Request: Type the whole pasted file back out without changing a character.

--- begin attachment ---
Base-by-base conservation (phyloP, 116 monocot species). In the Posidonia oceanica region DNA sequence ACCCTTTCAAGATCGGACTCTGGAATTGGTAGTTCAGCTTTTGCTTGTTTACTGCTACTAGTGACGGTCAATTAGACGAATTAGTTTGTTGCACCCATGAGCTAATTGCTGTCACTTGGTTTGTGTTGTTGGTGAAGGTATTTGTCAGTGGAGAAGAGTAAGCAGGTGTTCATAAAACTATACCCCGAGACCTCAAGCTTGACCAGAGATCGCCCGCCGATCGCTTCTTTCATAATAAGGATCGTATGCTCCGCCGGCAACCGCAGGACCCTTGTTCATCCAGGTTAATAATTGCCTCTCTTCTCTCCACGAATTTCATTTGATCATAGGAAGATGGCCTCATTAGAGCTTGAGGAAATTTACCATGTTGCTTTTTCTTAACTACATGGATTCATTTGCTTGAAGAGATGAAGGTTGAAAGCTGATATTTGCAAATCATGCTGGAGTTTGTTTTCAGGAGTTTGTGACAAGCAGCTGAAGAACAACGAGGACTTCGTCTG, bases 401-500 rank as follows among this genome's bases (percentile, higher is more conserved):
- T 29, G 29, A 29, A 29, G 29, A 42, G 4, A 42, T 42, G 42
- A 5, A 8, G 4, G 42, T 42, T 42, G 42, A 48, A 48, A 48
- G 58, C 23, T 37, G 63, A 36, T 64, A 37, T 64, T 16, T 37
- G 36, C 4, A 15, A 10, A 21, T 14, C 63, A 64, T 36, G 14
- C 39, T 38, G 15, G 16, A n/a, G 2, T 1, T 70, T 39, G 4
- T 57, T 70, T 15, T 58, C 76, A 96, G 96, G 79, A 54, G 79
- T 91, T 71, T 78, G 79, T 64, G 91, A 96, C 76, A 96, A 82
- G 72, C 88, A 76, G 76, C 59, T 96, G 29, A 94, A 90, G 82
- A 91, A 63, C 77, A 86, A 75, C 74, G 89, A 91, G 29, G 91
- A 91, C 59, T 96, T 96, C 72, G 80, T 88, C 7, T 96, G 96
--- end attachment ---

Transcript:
Base-by-base conservation (phyloP, 116 monocot species). In the Posidonia oceanica region DNA sequence ACCCTTTCAAGATCGGACTCTGGAATTGGTAGTTCAGCTTTTGCTTGTTTACTGCTACTAGTGACGGTCAATTAGACGAATTAGTTTGTTGCACCCATGAGCTAATTGCTGTCACTTGGTTTGTGTTGTTGGTGAAGGTATTTGTCAGTGGAGAAGAGTAAGCAGGTGTTCATAAAACTATACCCCGAGACCTCAAGCTTGACCAGAGATCGCCCGCCGATCGCTTCTTTCATAATAAGGATCGTATGCTCCGCCGGCAACCGCAGGACCCTTGTTCATCCAGGTTAATAATTGCCTCTCTTCTCTCCACGAATTTCATTTGATCATAGGAAGATGGCCTCATTAGAGCTTGAGGAAATTTACCATGTTGCTTTTTCTTAACTACATGGATTCATTTGCTTGAAGAGATGAAGGTTGAAAGCTGATATTTGCAAATCATGCTGGAGTTTGTTTTCAGGAGTTTGTGACAAGCAGCTGAAGAACAACGAGGACTTCGTCTG, bases 401-500 rank as follows among this genome's bases (percentile, higher is more conserved):
- T 29, G 29, A 29, A 29, G 29, A 42, G 4, A 42, T 42, G 42
- A 5, A 8, G 4, G 42, T 42, T 42, G 42, A 48, A 48, A 48
- G 58, C 23, T 37, G 63, A 36, T 64, A 37, T 64, T 16, T 37
- G 36, C 4, A 15, A 10, A 21, T 14, C 63, A 64, T 36, G 14
- C 39, T 38, G 15, G 16, A n/a, G 2, T 1, T 70, T 39, G 4
- T 57, T 70, T 15, T 58, C 76, A 96, G 96, G 79, A 54, G 79
- T 91, T 71, T 78, G 79, T 64, G 91, A 96, C 76, A 96, A 82
- G 72, C 88, A 76, G 76, C 59, T 96, G 29, A 94, A 90, G 82
- A 91, A 63, C 77, A 86, A 75, C 74, G 89, A 91, G 29, G 91
- A 91, C 59, T 96, T 96, C 72, G 80, T 88, C 7, T 96, G 96